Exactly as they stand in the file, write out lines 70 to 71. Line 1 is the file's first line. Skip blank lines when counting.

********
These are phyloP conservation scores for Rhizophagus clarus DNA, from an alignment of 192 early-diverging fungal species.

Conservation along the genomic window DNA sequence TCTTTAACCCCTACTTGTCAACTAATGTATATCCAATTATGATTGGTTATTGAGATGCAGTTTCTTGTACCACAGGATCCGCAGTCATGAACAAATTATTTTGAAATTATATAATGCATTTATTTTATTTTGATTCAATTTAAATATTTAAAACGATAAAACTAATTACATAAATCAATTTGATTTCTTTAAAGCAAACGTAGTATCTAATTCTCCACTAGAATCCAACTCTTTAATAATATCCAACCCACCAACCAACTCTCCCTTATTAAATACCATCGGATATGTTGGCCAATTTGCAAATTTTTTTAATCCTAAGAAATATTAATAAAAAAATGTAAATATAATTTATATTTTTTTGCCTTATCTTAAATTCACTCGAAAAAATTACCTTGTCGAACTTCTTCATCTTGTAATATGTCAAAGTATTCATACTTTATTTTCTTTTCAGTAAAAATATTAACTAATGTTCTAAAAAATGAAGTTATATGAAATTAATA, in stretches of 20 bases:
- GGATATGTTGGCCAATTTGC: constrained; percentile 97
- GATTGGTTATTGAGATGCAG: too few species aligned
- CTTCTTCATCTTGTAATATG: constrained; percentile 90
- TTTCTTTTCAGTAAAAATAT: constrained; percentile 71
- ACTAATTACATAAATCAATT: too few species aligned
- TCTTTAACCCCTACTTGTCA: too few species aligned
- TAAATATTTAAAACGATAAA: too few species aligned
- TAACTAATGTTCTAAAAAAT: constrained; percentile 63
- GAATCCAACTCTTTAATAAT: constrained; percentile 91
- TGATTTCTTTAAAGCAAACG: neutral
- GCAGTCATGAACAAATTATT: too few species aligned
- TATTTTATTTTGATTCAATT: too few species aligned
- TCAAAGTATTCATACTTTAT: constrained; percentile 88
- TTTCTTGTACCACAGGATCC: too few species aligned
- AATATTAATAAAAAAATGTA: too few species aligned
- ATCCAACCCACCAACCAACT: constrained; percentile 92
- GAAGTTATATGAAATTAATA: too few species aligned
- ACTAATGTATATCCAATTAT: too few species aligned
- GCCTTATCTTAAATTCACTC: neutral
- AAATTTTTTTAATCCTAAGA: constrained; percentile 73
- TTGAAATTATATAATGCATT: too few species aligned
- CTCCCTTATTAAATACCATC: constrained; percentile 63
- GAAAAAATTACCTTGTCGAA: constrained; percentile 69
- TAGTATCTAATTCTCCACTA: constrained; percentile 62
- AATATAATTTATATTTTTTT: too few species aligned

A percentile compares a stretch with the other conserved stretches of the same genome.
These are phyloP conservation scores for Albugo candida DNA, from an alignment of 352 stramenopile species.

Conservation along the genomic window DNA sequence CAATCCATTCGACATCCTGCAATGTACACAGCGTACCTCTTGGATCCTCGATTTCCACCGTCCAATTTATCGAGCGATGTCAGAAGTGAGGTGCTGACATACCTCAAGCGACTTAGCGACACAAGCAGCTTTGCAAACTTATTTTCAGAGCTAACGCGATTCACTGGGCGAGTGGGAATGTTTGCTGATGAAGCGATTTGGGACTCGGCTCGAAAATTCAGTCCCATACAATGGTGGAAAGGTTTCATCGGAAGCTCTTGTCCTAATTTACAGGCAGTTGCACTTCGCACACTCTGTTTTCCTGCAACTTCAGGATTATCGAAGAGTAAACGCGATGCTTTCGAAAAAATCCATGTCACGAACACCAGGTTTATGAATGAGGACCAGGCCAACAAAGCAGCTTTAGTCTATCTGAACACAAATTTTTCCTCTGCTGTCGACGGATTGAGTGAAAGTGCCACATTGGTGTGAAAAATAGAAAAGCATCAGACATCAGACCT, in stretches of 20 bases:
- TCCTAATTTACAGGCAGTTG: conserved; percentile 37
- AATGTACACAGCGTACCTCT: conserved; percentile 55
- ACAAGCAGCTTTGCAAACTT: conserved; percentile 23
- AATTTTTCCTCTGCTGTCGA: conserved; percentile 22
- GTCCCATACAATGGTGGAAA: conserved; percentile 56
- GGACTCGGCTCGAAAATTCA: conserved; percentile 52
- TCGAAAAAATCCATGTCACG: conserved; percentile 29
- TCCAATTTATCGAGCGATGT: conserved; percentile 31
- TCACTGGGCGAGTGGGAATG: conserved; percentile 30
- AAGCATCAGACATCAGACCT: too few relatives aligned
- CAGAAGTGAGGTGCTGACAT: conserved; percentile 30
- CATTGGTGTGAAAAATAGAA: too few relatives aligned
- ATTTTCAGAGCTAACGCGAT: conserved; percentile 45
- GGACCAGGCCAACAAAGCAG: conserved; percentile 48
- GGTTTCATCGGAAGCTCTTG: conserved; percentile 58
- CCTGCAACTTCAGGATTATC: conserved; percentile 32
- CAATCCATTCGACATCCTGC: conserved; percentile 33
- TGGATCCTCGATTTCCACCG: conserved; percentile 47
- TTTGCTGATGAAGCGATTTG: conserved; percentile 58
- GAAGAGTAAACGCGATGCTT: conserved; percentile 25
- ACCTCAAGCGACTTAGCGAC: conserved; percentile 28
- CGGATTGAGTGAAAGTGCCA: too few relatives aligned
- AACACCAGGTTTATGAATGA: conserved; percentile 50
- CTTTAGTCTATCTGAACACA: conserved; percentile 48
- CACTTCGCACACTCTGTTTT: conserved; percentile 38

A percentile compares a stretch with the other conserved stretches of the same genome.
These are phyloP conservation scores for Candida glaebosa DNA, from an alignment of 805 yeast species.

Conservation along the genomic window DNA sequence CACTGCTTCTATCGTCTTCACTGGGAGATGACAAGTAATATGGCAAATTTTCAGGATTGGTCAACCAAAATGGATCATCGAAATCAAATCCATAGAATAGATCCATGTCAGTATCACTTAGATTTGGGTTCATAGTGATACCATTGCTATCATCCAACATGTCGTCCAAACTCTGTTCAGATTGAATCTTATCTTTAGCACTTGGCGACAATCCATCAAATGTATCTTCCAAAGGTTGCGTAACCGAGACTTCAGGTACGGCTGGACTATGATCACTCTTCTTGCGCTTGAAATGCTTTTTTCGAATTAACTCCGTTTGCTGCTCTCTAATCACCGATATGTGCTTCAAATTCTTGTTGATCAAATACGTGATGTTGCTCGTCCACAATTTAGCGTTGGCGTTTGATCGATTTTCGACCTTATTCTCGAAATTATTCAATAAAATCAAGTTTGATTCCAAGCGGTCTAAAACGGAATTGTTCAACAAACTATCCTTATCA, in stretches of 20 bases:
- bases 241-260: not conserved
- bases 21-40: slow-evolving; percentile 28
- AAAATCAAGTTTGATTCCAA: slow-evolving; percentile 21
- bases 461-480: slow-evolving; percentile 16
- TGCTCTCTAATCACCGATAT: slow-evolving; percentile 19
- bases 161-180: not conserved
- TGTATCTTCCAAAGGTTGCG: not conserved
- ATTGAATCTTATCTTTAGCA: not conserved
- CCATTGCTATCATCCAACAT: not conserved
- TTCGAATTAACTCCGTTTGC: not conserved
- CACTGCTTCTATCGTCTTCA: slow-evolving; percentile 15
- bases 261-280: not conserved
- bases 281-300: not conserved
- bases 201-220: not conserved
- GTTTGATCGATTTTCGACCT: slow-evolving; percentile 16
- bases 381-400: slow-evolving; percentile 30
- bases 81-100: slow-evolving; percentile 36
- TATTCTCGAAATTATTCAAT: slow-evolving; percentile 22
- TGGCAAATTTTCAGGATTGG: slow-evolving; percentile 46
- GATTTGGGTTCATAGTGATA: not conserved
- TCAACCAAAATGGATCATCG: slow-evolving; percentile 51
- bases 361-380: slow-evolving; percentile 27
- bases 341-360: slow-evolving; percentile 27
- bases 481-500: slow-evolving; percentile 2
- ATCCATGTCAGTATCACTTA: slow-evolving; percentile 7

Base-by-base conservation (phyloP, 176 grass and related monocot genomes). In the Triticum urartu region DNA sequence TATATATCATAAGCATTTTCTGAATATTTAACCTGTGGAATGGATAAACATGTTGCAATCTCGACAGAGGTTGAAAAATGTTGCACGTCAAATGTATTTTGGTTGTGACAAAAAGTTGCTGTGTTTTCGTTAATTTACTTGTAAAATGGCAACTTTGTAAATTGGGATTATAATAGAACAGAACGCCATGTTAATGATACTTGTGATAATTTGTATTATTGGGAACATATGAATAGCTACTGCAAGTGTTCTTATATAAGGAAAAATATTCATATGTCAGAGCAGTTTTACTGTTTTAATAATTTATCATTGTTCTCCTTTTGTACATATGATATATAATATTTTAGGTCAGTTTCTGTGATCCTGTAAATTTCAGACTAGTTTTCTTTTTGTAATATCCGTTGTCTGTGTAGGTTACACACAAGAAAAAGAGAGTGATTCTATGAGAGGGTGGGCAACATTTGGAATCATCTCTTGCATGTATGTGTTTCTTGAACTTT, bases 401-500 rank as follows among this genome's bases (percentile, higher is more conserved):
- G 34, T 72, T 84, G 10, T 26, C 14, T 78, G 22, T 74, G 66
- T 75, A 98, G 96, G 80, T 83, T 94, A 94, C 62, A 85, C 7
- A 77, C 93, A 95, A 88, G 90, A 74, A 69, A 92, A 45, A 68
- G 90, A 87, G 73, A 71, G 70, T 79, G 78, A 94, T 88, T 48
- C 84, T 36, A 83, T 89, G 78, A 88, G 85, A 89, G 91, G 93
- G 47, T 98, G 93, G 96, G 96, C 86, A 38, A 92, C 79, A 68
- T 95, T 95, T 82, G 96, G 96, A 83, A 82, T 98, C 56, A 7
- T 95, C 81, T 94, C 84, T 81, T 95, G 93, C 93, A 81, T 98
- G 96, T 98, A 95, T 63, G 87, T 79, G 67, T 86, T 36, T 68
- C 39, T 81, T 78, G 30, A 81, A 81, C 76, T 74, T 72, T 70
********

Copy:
- bases 261-280: not conserved
- bases 281-300: not conserved